Had Dal run away because of it? He couldn’t be sure. All he knew was that, evidently, the kid wasn’t home. Ellis stood in Dal’s room, his mind reeling. Had the kid disappeared overnight? Without word to anyone that he was going away? Why would he just leave like that? It couldn’t just be because of Nick, right? What had Ellis done to warrant a decision that there wasn’t a reason to stay?

No, no, he was jumping to conclusions far too quickly. Dal might not have run away. He might just have gone out for a walk. He couldn’t be positive that the kid had ditched overnight because of Nick’s bad mood. He didn’t want to jump to the conclusion that it was the conman’s fault, because that would start him towards anger and that wasn’t where he needed to be.

Ellis came to a decision at that moment. He walked over to the nightstand and grabbed Dal’s speech board before going downstairs. He went into the kitchen and grabbed the pen and the pad of paper, bringing them back into the living room, setting the speech board down momentarily and sitting down to scrawl out a quick message for Megan and Nick. He didn’t know if they were awake yet, and he didn’t think he had the time or patience to wait for either of them to get up.

Dal’s missing. Gone to find him.

He left both writing implements on the table, stopping only briefly to pick up the board, grab a pistol and a round of ammo out of the designated gun closet, and hurried outside. All his running around in the house had started aggravating his ankle, but he didn’t stop to rest it. It hurt a lot, sure, but getting Dal home safely was significantly more important.

Immediately after walking outside, he threw his head back, took in a deep breath, and cawed as loudly as he possibly could. He knew that Dal knew that call – he’d explained it to him almost immediately after finding Nick in the swamps. But there was no reply. He clenched and unclenched his fists several times before he turned to his left and started walking.

As far as Ellis could tell, Dal had put almost all of his stock into his relationship with Nick. And if Nick decided to cut that relationship off, Dal probably didn’t even realize that he had anything else left. He genuinely didn’t know if Nick and Dal had had any kind of interactions with one another since the conman had decided to be furious about being made to worry. If they had, Ellis could imagine it had been unpleasant. If they hadn’t, that meant Nick had been purposefully ignoring Dal, and that kind of behavior would definitely clue the kid in to his status as “not Nick’s friend anymore (for now, probably).”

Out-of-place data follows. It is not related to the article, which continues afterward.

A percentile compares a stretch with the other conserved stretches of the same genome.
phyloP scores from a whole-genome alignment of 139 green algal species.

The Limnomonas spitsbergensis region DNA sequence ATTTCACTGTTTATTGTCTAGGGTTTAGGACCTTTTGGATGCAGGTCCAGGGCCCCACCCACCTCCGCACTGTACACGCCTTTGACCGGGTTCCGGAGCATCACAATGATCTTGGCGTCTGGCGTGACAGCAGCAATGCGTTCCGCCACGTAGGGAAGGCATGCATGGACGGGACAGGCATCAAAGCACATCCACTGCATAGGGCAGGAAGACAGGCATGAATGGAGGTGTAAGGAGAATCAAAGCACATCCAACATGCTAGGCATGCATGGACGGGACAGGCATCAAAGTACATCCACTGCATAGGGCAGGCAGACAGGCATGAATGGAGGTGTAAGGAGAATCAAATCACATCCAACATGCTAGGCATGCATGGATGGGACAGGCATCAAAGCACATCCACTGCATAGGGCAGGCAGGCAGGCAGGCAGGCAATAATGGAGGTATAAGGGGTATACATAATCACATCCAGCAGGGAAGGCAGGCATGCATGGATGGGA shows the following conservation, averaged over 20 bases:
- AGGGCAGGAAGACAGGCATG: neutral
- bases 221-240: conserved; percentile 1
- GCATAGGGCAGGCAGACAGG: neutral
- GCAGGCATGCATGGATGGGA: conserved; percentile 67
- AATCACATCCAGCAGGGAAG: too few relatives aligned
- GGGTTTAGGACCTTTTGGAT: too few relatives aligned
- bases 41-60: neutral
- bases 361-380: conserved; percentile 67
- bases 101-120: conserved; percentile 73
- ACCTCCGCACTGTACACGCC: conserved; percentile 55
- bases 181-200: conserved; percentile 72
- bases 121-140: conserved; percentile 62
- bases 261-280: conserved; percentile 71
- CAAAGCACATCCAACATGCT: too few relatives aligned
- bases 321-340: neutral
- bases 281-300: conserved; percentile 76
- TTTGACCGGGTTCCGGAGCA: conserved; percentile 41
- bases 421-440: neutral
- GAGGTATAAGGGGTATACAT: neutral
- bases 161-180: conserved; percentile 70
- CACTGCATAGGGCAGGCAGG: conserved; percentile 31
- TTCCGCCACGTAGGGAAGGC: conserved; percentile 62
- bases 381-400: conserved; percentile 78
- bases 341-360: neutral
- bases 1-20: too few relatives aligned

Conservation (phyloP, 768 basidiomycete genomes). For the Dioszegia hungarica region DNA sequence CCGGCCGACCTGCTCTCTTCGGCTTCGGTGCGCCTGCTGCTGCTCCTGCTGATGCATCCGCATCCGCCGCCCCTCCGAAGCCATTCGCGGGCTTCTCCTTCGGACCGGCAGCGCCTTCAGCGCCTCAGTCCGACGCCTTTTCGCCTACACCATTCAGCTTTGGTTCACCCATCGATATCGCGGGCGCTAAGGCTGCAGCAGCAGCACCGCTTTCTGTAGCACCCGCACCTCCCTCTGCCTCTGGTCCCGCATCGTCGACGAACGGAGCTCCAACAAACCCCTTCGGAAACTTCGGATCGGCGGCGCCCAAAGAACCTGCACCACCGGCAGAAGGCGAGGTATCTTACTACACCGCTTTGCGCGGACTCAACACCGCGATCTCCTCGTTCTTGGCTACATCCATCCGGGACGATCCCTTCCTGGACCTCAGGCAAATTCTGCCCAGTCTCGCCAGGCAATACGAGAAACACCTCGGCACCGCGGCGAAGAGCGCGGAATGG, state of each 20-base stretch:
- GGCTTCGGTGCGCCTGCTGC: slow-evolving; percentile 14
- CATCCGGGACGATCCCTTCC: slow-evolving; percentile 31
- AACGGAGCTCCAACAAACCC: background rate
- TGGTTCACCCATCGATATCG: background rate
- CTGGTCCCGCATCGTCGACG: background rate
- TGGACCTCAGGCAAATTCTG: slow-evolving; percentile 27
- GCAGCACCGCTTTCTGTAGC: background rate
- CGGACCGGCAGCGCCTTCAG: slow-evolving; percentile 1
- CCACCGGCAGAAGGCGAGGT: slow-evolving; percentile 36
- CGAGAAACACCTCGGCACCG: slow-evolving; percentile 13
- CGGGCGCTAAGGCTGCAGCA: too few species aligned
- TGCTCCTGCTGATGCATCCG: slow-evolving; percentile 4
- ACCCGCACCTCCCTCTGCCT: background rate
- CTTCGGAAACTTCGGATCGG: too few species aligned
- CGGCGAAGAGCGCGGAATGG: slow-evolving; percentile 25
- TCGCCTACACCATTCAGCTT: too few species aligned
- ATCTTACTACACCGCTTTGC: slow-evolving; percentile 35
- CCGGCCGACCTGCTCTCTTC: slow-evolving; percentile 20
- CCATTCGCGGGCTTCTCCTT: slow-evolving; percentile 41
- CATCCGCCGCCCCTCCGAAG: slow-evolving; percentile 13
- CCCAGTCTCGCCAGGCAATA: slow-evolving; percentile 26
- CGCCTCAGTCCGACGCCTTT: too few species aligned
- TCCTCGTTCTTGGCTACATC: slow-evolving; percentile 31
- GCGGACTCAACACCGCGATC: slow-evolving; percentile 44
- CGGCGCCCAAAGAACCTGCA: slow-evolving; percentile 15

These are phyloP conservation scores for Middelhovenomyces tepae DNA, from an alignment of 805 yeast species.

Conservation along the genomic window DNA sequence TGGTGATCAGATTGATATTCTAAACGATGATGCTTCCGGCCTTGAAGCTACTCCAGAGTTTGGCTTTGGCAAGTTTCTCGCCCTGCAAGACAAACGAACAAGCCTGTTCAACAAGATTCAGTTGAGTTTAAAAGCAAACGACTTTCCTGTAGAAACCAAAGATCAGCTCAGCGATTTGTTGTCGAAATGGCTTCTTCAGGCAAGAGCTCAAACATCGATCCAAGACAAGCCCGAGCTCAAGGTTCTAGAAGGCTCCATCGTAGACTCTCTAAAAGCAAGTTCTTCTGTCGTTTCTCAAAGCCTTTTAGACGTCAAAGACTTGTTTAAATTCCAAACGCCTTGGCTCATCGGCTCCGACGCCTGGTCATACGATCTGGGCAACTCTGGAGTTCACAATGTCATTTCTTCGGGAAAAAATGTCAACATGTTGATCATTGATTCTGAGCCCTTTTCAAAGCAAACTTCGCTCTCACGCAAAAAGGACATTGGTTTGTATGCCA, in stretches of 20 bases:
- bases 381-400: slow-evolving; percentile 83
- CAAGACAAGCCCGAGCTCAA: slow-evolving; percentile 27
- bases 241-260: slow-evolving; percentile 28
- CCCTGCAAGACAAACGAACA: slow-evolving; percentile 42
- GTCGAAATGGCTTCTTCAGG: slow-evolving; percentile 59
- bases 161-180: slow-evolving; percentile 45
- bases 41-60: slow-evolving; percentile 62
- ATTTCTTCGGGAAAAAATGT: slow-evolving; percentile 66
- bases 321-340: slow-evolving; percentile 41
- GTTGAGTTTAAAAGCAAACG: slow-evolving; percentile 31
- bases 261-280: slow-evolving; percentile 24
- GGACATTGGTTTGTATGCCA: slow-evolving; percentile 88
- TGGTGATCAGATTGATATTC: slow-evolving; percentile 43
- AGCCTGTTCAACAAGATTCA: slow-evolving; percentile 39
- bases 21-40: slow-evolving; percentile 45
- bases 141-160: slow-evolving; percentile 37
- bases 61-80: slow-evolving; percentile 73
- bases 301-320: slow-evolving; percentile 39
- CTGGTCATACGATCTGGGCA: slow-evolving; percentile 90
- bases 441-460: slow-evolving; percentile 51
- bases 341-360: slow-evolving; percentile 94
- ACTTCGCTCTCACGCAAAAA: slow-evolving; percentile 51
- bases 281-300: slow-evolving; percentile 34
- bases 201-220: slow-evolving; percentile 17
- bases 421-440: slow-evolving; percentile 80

He’d find Dal if it was the last thing he did. If the kid had run away, it mattered a lot to Ellis that he tell him how important he was. Dal didn’t get to just ditch because he thought Nick didn’t like him anymore, or because Nick was being a jerk, or because Megan and Nick had been fighting. He didn’t get to just decide that Ellis was chopped liver. Ever since the world ended, everyone always seemed to leave him out of their calculations when it came time to think about group opinions.

Dal’s sense of self-worth was obviously in the toilet. If it hadn’t been, there was no way the kid would’ve left, likely without thinking that anyone would really miss him. Knowing that he would be missed would’ve kept Dal from leaving. Ellis just knew that. The kid had put way too much into his relationship with Nick, and not enough into his relationship with anyone else. And while that made Ellis want to punch Nick square in the jaw for messing up so badly, it also hurt a little.

Okay, maybe a lot.